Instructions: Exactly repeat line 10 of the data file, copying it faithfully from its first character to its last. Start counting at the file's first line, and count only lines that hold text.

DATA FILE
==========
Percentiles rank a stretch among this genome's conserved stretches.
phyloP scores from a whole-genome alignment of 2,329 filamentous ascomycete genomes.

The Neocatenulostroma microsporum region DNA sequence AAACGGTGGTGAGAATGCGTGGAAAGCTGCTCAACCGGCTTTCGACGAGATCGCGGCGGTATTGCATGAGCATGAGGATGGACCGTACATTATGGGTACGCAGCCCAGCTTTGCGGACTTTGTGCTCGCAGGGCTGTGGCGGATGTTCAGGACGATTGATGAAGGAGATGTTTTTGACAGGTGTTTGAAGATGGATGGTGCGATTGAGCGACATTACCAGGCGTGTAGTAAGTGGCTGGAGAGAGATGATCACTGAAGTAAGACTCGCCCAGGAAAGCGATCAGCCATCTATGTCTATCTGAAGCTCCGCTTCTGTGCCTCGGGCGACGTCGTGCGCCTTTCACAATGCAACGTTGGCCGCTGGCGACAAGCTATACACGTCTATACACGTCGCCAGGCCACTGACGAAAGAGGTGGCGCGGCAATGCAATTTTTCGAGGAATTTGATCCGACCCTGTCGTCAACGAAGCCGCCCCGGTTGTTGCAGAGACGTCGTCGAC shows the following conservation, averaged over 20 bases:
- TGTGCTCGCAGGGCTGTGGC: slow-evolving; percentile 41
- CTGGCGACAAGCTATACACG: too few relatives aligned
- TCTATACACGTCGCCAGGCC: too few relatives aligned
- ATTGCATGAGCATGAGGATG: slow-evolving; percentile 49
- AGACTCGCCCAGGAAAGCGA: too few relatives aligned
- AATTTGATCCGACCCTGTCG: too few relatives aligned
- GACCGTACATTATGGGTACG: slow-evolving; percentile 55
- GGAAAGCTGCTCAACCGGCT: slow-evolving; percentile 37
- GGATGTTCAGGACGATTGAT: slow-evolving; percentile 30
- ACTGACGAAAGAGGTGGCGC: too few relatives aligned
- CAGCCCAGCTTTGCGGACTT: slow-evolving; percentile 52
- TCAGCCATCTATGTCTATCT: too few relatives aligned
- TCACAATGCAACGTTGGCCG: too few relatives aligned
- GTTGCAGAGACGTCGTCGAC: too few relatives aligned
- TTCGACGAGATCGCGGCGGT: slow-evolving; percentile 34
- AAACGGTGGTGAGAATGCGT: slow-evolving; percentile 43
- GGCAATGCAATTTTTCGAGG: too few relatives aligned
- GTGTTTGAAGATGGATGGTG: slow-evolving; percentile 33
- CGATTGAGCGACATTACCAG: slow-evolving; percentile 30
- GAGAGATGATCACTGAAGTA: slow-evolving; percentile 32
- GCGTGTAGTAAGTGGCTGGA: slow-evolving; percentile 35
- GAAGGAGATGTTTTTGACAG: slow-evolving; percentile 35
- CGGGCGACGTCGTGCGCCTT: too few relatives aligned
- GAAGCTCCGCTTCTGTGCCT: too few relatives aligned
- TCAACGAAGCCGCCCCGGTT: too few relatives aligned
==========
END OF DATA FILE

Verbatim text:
- GACCGTACATTATGGGTACG: slow-evolving; percentile 55